Authorities say a blaze that destroyed a historic Louisiana plantation was deliberately set by seven "ghost hunters" who became frustrated at finding no ghosts inside the house.
The LeBeau Plantation, once the largest plantation south of New Orleans and one of only two plantations in Arabi "to make it to the 21st century," burned to the ground in the early Friday morning fire.
According to St. Bernard Parish Sheriff Jimmy Pohlmann, the seven men aged 17 to 31, entered the vacant house through a hole in the surrounding fence hoping to find some ghosts.
Built in 1851, the 16-room structure was often visited by trespassing teens responsible for keeping the house's haunted lore alive.
After failing to find any ghosts, the men, who were allegedly drunk and high on pot, reportedly began building a bonfire at the instruction of ringleader Dusten Davenport, 31.
The landmark lit up and burned for hours until only four chimneys were left standing.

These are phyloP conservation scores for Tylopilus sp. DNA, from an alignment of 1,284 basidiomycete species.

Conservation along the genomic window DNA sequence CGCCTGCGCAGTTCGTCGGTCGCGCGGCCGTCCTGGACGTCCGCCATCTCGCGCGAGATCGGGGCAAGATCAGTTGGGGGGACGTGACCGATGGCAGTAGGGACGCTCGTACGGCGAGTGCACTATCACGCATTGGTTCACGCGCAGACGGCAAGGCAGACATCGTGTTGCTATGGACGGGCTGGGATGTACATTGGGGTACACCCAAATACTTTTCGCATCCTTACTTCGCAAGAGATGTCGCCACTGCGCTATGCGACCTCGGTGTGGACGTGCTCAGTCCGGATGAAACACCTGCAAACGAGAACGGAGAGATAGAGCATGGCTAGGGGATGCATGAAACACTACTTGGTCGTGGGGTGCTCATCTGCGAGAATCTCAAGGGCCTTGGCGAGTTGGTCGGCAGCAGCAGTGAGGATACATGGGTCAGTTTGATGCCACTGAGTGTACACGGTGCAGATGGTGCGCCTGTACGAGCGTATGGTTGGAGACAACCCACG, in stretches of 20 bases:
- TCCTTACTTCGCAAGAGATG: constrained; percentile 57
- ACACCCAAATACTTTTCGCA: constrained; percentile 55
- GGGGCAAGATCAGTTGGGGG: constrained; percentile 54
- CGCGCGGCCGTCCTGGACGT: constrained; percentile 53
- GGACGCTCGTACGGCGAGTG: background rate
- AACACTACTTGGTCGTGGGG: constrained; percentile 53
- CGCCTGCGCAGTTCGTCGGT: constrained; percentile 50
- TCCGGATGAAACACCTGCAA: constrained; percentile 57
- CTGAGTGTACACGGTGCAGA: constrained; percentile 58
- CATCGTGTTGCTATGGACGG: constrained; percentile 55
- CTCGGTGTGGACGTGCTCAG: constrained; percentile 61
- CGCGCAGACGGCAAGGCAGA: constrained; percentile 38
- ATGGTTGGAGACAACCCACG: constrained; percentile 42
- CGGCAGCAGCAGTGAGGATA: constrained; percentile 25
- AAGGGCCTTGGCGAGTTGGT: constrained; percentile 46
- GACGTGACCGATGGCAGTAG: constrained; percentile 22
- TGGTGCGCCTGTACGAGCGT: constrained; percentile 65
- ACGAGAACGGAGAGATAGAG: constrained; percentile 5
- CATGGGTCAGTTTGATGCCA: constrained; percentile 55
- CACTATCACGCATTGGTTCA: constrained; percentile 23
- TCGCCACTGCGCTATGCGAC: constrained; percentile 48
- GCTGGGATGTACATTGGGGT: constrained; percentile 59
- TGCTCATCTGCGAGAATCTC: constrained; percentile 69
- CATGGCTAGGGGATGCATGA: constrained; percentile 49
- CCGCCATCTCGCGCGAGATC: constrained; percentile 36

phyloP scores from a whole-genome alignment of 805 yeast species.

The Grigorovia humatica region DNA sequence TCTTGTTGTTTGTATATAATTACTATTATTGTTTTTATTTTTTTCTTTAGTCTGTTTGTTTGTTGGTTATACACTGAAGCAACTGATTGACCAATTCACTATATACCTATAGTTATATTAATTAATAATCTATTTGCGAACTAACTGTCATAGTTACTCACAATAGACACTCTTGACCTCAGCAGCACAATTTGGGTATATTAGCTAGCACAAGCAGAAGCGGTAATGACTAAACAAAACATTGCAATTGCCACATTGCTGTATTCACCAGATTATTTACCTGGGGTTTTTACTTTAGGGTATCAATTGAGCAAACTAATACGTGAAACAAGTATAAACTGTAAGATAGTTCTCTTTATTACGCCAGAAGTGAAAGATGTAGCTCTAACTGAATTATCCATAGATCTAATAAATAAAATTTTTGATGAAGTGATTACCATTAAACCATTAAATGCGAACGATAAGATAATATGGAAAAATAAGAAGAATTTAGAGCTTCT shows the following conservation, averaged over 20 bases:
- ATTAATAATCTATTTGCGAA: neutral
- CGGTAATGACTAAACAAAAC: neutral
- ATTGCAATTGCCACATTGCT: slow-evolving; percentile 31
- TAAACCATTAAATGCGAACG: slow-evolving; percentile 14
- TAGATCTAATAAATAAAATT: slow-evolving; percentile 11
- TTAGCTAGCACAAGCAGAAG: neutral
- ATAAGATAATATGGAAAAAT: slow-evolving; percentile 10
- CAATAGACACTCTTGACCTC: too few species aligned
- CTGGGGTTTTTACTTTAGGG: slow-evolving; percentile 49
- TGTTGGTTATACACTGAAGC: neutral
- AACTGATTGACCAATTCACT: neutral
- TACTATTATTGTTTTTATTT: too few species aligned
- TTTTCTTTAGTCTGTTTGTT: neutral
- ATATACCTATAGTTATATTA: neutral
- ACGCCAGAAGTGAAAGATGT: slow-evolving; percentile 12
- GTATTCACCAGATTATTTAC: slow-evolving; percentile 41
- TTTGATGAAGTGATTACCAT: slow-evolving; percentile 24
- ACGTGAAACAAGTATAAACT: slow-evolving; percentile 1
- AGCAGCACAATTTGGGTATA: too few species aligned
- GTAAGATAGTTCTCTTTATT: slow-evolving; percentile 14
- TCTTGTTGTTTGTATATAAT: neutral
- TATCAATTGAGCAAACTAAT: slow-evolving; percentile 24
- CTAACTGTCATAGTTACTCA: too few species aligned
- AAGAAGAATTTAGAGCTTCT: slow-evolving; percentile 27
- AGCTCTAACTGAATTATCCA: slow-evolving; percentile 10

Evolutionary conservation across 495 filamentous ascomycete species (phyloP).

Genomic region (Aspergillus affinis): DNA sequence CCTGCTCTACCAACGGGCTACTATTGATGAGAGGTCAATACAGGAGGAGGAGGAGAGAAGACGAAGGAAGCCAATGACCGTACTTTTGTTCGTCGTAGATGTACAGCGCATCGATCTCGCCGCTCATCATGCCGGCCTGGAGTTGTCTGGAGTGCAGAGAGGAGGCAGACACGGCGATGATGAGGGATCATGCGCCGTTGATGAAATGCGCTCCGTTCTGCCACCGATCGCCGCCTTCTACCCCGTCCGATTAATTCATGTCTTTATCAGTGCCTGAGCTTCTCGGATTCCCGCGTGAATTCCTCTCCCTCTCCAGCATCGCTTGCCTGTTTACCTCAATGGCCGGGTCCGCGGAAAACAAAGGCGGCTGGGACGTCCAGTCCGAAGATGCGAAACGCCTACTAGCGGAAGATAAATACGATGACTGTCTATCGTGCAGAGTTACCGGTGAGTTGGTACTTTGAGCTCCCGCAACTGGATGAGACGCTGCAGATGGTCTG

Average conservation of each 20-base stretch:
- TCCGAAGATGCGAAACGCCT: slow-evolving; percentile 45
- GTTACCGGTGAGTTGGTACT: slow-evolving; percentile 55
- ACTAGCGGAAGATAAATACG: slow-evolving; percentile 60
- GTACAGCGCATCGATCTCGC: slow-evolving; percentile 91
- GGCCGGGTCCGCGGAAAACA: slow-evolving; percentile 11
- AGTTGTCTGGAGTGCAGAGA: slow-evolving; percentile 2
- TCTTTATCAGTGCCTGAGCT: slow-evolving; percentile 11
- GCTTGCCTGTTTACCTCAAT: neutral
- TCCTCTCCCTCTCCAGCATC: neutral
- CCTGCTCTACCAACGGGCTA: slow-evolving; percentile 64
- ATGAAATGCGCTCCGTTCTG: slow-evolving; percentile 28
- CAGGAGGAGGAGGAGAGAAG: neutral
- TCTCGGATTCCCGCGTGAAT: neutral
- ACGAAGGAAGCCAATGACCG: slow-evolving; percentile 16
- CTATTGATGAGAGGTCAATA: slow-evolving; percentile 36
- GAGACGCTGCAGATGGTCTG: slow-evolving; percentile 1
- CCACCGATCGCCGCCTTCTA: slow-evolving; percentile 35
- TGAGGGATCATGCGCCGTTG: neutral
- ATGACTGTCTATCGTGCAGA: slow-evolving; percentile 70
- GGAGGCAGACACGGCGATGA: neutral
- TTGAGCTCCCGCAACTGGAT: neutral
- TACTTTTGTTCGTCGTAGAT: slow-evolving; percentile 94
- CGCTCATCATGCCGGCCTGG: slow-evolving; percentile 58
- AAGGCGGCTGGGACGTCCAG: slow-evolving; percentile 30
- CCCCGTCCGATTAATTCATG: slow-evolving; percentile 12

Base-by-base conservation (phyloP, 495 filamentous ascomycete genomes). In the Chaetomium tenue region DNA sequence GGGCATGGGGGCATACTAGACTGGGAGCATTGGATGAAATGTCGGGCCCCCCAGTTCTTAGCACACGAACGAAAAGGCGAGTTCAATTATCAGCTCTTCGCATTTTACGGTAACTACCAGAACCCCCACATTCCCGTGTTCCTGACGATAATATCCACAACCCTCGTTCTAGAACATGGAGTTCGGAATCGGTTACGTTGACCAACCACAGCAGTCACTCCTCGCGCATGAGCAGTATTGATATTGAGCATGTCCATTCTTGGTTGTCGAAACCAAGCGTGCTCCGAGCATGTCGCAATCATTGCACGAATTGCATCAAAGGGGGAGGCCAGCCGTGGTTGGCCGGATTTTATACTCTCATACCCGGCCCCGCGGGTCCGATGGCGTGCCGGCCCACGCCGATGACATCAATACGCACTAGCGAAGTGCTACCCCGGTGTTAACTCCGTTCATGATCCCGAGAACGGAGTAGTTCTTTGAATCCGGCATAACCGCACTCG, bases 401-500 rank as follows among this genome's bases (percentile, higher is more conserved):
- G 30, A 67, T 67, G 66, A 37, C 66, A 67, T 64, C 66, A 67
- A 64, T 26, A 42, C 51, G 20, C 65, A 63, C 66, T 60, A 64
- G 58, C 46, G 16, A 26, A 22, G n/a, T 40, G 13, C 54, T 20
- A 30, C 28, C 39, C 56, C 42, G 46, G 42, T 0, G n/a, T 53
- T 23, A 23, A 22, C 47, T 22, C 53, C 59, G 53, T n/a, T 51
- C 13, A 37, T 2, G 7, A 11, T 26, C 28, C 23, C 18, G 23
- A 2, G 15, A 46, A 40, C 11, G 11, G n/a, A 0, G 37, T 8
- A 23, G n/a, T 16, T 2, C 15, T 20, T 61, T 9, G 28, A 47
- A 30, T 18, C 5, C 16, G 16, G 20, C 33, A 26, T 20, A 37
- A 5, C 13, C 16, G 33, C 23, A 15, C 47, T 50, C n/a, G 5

Davenport, of Forth Worth, Texas, was subsequently arrested along with Joshua Allen, 21, Joshua Briscoe, 20, Jerry Hamblen, 17, and Joseph Landin, 20, of Grand Prairie, Texas.
They were each charged with arson, simple burglary and criminal damage over $50,000.
Bryon Meek, 29, of Gretna was also arrested and charged with accessory to arson. Local man Kevin Barbe, 20, was charged with accessory to arson and criminal trespassing.
"Such a devastating loss to our community," said St. Bernard Fire Chief Tomas Stone. "It was a beautiful historical plantation. It’s a fire chief’s worst nightmare, to lose a historical structure due to fire."
After serving its original purpose, LeBeau spent several years as a hotel, a boarding house, and an illegal casino. It has been vacant for the last thirty years.